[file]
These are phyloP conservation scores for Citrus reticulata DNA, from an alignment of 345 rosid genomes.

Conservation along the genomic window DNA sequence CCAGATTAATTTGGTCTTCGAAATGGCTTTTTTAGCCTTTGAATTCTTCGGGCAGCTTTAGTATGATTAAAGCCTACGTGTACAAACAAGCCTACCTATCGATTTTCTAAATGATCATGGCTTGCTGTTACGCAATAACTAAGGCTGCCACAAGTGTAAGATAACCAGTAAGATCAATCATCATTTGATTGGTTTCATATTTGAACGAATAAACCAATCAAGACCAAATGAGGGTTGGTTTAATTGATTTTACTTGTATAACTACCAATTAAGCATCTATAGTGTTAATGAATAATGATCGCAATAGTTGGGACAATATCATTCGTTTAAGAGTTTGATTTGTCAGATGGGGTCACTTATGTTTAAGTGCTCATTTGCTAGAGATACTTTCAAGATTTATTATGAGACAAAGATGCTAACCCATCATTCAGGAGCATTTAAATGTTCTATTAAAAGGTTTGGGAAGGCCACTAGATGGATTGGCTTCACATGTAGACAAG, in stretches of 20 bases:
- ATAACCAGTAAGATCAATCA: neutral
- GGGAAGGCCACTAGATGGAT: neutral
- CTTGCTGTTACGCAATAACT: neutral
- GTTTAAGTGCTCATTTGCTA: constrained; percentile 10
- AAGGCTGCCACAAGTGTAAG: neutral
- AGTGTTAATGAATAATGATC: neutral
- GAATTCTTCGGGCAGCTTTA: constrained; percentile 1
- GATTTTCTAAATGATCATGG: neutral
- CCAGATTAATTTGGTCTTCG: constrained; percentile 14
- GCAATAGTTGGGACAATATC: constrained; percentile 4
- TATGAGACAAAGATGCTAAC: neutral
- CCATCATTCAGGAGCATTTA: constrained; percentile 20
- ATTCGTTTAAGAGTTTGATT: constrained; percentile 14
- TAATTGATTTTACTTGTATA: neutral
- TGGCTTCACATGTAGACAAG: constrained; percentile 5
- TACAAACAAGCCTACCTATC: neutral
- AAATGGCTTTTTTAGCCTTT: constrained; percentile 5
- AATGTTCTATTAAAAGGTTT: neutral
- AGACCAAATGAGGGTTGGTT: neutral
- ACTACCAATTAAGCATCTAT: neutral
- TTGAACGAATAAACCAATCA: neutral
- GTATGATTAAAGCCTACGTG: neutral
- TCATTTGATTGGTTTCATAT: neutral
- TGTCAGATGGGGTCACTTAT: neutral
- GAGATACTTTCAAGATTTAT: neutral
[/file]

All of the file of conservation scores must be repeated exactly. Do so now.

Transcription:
These are phyloP conservation scores for Citrus reticulata DNA, from an alignment of 345 rosid genomes.

Conservation along the genomic window DNA sequence CCAGATTAATTTGGTCTTCGAAATGGCTTTTTTAGCCTTTGAATTCTTCGGGCAGCTTTAGTATGATTAAAGCCTACGTGTACAAACAAGCCTACCTATCGATTTTCTAAATGATCATGGCTTGCTGTTACGCAATAACTAAGGCTGCCACAAGTGTAAGATAACCAGTAAGATCAATCATCATTTGATTGGTTTCATATTTGAACGAATAAACCAATCAAGACCAAATGAGGGTTGGTTTAATTGATTTTACTTGTATAACTACCAATTAAGCATCTATAGTGTTAATGAATAATGATCGCAATAGTTGGGACAATATCATTCGTTTAAGAGTTTGATTTGTCAGATGGGGTCACTTATGTTTAAGTGCTCATTTGCTAGAGATACTTTCAAGATTTATTATGAGACAAAGATGCTAACCCATCATTCAGGAGCATTTAAATGTTCTATTAAAAGGTTTGGGAAGGCCACTAGATGGATTGGCTTCACATGTAGACAAG, in stretches of 20 bases:
- ATAACCAGTAAGATCAATCA: neutral
- GGGAAGGCCACTAGATGGAT: neutral
- CTTGCTGTTACGCAATAACT: neutral
- GTTTAAGTGCTCATTTGCTA: constrained; percentile 10
- AAGGCTGCCACAAGTGTAAG: neutral
- AGTGTTAATGAATAATGATC: neutral
- GAATTCTTCGGGCAGCTTTA: constrained; percentile 1
- GATTTTCTAAATGATCATGG: neutral
- CCAGATTAATTTGGTCTTCG: constrained; percentile 14
- GCAATAGTTGGGACAATATC: constrained; percentile 4
- TATGAGACAAAGATGCTAAC: neutral
- CCATCATTCAGGAGCATTTA: constrained; percentile 20
- ATTCGTTTAAGAGTTTGATT: constrained; percentile 14
- TAATTGATTTTACTTGTATA: neutral
- TGGCTTCACATGTAGACAAG: constrained; percentile 5
- TACAAACAAGCCTACCTATC: neutral
- AAATGGCTTTTTTAGCCTTT: constrained; percentile 5
- AATGTTCTATTAAAAGGTTT: neutral
- AGACCAAATGAGGGTTGGTT: neutral
- ACTACCAATTAAGCATCTAT: neutral
- TTGAACGAATAAACCAATCA: neutral
- GTATGATTAAAGCCTACGTG: neutral
- TCATTTGATTGGTTTCATAT: neutral
- TGTCAGATGGGGTCACTTAT: neutral
- GAGATACTTTCAAGATTTAT: neutral